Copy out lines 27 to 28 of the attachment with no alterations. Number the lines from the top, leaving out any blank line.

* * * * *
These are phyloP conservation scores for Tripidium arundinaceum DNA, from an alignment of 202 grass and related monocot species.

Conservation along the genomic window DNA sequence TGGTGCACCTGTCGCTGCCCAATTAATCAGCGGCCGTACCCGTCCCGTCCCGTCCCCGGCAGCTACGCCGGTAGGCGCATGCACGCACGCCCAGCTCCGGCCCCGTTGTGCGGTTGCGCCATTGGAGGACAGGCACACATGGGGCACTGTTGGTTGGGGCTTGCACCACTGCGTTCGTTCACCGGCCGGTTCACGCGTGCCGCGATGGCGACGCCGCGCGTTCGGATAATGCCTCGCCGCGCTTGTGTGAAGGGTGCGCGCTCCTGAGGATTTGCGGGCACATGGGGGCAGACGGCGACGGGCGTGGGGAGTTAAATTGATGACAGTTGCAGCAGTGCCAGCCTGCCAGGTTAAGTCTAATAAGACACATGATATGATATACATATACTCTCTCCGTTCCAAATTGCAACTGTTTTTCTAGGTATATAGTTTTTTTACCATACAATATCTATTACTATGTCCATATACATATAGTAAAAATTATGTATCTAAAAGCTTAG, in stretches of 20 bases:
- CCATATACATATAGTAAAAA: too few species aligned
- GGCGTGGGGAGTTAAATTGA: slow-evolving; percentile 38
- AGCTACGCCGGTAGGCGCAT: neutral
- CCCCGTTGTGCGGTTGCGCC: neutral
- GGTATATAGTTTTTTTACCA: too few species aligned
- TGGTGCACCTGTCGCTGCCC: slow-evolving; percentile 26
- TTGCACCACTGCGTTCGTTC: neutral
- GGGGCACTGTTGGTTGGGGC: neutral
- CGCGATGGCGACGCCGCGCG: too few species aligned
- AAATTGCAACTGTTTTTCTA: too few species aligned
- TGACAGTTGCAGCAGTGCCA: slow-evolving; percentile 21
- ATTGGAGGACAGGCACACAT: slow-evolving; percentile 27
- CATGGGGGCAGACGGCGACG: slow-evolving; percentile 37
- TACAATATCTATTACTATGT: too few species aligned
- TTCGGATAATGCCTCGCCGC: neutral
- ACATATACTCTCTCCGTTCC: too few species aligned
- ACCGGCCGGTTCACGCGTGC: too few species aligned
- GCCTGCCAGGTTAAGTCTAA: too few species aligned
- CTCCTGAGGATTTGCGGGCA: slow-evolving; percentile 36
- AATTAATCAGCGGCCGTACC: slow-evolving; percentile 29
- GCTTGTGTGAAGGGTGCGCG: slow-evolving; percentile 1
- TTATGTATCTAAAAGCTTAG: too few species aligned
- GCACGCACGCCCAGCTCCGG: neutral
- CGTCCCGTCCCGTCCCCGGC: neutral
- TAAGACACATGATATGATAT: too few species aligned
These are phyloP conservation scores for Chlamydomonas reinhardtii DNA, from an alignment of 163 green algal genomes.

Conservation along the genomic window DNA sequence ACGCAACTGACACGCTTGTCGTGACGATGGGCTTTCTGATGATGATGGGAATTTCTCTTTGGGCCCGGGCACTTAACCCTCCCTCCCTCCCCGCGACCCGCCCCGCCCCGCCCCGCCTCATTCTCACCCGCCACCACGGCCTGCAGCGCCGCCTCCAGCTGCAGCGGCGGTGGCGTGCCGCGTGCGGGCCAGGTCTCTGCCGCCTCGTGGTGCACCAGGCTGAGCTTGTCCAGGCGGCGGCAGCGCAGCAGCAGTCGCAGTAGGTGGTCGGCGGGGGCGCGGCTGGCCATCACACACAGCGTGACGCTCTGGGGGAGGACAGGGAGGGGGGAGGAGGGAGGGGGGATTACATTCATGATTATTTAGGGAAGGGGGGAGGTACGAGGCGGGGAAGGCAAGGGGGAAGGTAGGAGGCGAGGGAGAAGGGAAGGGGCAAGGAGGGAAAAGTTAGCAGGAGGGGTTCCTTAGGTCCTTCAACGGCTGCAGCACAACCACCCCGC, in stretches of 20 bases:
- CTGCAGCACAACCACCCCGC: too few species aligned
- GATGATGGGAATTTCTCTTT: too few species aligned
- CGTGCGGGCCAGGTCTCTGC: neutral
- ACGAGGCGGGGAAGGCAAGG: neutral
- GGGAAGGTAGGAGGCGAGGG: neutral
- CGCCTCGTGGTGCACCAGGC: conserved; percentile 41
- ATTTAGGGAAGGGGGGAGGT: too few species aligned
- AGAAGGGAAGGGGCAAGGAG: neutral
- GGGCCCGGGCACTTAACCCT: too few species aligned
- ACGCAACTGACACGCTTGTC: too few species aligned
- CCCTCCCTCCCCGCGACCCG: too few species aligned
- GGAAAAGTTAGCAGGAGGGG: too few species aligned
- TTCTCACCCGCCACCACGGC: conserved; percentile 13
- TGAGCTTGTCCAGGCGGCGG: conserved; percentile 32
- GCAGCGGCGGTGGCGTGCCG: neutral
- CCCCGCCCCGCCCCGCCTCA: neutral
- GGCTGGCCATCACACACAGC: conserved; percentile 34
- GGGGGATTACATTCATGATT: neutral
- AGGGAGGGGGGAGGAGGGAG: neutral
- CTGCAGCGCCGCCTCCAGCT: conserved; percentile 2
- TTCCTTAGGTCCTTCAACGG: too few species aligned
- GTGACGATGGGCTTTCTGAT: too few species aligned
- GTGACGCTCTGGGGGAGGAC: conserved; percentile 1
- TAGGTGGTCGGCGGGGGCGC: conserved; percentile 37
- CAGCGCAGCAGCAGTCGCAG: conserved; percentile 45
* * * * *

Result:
- TAAGACACATGATATGATAT: too few species aligned
These are phyloP conservation scores for Chlamydomonas reinhardtii DNA, from an alignment of 163 green algal genomes.